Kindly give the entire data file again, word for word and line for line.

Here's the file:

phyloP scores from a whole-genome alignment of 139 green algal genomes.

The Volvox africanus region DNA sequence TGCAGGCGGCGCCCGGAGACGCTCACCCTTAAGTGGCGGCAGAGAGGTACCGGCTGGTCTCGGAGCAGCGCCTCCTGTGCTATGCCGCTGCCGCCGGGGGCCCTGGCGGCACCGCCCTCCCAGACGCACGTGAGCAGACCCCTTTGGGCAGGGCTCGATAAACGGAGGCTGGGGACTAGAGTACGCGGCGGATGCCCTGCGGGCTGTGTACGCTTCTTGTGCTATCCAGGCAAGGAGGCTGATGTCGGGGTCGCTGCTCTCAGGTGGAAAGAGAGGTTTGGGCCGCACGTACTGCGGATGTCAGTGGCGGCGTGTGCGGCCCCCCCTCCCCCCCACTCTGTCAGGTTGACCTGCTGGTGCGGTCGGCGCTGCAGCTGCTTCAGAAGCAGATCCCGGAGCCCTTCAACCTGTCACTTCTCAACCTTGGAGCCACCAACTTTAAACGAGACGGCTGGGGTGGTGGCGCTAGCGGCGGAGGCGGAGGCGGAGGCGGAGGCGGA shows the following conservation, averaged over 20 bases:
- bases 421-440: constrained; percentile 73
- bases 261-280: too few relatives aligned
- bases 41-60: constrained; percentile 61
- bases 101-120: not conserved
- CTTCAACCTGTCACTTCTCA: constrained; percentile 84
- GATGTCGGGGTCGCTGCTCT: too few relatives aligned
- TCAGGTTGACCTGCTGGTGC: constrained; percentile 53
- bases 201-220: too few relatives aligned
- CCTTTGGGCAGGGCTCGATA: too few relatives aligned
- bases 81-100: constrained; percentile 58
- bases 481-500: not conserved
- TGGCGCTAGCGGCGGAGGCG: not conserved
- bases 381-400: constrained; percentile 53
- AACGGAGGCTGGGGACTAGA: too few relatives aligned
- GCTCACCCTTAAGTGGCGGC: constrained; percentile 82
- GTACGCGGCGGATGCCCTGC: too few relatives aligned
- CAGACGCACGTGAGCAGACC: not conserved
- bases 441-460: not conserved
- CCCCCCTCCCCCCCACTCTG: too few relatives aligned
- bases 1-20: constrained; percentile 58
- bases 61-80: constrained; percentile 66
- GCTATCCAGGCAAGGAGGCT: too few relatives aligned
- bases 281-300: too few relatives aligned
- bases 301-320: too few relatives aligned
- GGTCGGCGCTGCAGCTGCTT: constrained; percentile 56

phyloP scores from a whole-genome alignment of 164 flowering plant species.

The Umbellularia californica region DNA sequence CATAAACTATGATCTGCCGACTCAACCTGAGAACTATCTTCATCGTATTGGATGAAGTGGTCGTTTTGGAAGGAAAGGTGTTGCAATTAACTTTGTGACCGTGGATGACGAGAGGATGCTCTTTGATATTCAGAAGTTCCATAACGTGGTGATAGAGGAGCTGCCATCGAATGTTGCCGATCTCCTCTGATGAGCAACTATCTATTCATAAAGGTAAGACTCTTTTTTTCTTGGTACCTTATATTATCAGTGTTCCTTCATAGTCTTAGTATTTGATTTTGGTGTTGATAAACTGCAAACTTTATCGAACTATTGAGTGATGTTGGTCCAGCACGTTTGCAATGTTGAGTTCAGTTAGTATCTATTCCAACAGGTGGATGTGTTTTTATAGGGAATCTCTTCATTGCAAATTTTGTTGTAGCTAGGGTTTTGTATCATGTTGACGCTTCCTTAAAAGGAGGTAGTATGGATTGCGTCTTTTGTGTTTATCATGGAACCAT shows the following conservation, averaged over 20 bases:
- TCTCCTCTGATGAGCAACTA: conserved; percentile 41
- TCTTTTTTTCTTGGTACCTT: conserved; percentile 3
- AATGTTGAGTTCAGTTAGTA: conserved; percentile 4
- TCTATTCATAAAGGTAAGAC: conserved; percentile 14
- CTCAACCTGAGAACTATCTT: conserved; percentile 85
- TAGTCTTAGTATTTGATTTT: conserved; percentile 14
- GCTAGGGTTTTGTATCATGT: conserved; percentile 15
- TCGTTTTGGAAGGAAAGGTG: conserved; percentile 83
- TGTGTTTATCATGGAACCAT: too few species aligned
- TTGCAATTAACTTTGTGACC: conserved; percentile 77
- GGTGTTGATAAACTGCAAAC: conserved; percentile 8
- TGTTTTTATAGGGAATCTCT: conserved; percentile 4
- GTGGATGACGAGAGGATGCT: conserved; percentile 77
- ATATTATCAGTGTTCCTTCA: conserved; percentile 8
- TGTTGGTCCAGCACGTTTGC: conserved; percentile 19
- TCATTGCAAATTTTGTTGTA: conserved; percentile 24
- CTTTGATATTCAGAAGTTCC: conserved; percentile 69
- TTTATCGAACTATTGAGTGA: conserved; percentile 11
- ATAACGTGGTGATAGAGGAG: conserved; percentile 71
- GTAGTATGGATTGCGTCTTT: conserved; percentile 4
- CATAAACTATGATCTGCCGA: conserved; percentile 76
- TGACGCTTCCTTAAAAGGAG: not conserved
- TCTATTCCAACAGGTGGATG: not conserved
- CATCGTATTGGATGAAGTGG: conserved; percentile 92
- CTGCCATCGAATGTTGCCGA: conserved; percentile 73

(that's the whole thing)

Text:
phyloP scores from a whole-genome alignment of 139 green algal genomes.

The Volvox africanus region DNA sequence TGCAGGCGGCGCCCGGAGACGCTCACCCTTAAGTGGCGGCAGAGAGGTACCGGCTGGTCTCGGAGCAGCGCCTCCTGTGCTATGCCGCTGCCGCCGGGGGCCCTGGCGGCACCGCCCTCCCAGACGCACGTGAGCAGACCCCTTTGGGCAGGGCTCGATAAACGGAGGCTGGGGACTAGAGTACGCGGCGGATGCCCTGCGGGCTGTGTACGCTTCTTGTGCTATCCAGGCAAGGAGGCTGATGTCGGGGTCGCTGCTCTCAGGTGGAAAGAGAGGTTTGGGCCGCACGTACTGCGGATGTCAGTGGCGGCGTGTGCGGCCCCCCCTCCCCCCCACTCTGTCAGGTTGACCTGCTGGTGCGGTCGGCGCTGCAGCTGCTTCAGAAGCAGATCCCGGAGCCCTTCAACCTGTCACTTCTCAACCTTGGAGCCACCAACTTTAAACGAGACGGCTGGGGTGGTGGCGCTAGCGGCGGAGGCGGAGGCGGAGGCGGAGGCGGA shows the following conservation, averaged over 20 bases:
- bases 421-440: constrained; percentile 73
- bases 261-280: too few relatives aligned
- bases 41-60: constrained; percentile 61
- bases 101-120: not conserved
- CTTCAACCTGTCACTTCTCA: constrained; percentile 84
- GATGTCGGGGTCGCTGCTCT: too few relatives aligned
- TCAGGTTGACCTGCTGGTGC: constrained; percentile 53
- bases 201-220: too few relatives aligned
- CCTTTGGGCAGGGCTCGATA: too few relatives aligned
- bases 81-100: constrained; percentile 58
- bases 481-500: not conserved
- TGGCGCTAGCGGCGGAGGCG: not conserved
- bases 381-400: constrained; percentile 53
- AACGGAGGCTGGGGACTAGA: too few relatives aligned
- GCTCACCCTTAAGTGGCGGC: constrained; percentile 82
- GTACGCGGCGGATGCCCTGC: too few relatives aligned
- CAGACGCACGTGAGCAGACC: not conserved
- bases 441-460: not conserved
- CCCCCCTCCCCCCCACTCTG: too few relatives aligned
- bases 1-20: constrained; percentile 58
- bases 61-80: constrained; percentile 66
- GCTATCCAGGCAAGGAGGCT: too few relatives aligned
- bases 281-300: too few relatives aligned
- bases 301-320: too few relatives aligned
- GGTCGGCGCTGCAGCTGCTT: constrained; percentile 56

phyloP scores from a whole-genome alignment of 164 flowering plant species.

The Umbellularia californica region DNA sequence CATAAACTATGATCTGCCGACTCAACCTGAGAACTATCTTCATCGTATTGGATGAAGTGGTCGTTTTGGAAGGAAAGGTGTTGCAATTAACTTTGTGACCGTGGATGACGAGAGGATGCTCTTTGATATTCAGAAGTTCCATAACGTGGTGATAGAGGAGCTGCCATCGAATGTTGCCGATCTCCTCTGATGAGCAACTATCTATTCATAAAGGTAAGACTCTTTTTTTCTTGGTACCTTATATTATCAGTGTTCCTTCATAGTCTTAGTATTTGATTTTGGTGTTGATAAACTGCAAACTTTATCGAACTATTGAGTGATGTTGGTCCAGCACGTTTGCAATGTTGAGTTCAGTTAGTATCTATTCCAACAGGTGGATGTGTTTTTATAGGGAATCTCTTCATTGCAAATTTTGTTGTAGCTAGGGTTTTGTATCATGTTGACGCTTCCTTAAAAGGAGGTAGTATGGATTGCGTCTTTTGTGTTTATCATGGAACCAT shows the following conservation, averaged over 20 bases:
- TCTCCTCTGATGAGCAACTA: conserved; percentile 41
- TCTTTTTTTCTTGGTACCTT: conserved; percentile 3
- AATGTTGAGTTCAGTTAGTA: conserved; percentile 4
- TCTATTCATAAAGGTAAGAC: conserved; percentile 14
- CTCAACCTGAGAACTATCTT: conserved; percentile 85
- TAGTCTTAGTATTTGATTTT: conserved; percentile 14
- GCTAGGGTTTTGTATCATGT: conserved; percentile 15
- TCGTTTTGGAAGGAAAGGTG: conserved; percentile 83
- TGTGTTTATCATGGAACCAT: too few species aligned
- TTGCAATTAACTTTGTGACC: conserved; percentile 77
- GGTGTTGATAAACTGCAAAC: conserved; percentile 8
- TGTTTTTATAGGGAATCTCT: conserved; percentile 4
- GTGGATGACGAGAGGATGCT: conserved; percentile 77
- ATATTATCAGTGTTCCTTCA: conserved; percentile 8
- TGTTGGTCCAGCACGTTTGC: conserved; percentile 19
- TCATTGCAAATTTTGTTGTA: conserved; percentile 24
- CTTTGATATTCAGAAGTTCC: conserved; percentile 69
- TTTATCGAACTATTGAGTGA: conserved; percentile 11
- ATAACGTGGTGATAGAGGAG: conserved; percentile 71
- GTAGTATGGATTGCGTCTTT: conserved; percentile 4
- CATAAACTATGATCTGCCGA: conserved; percentile 76
- TGACGCTTCCTTAAAAGGAG: not conserved
- TCTATTCCAACAGGTGGATG: not conserved
- CATCGTATTGGATGAAGTGG: conserved; percentile 92
- CTGCCATCGAATGTTGCCGA: conserved; percentile 73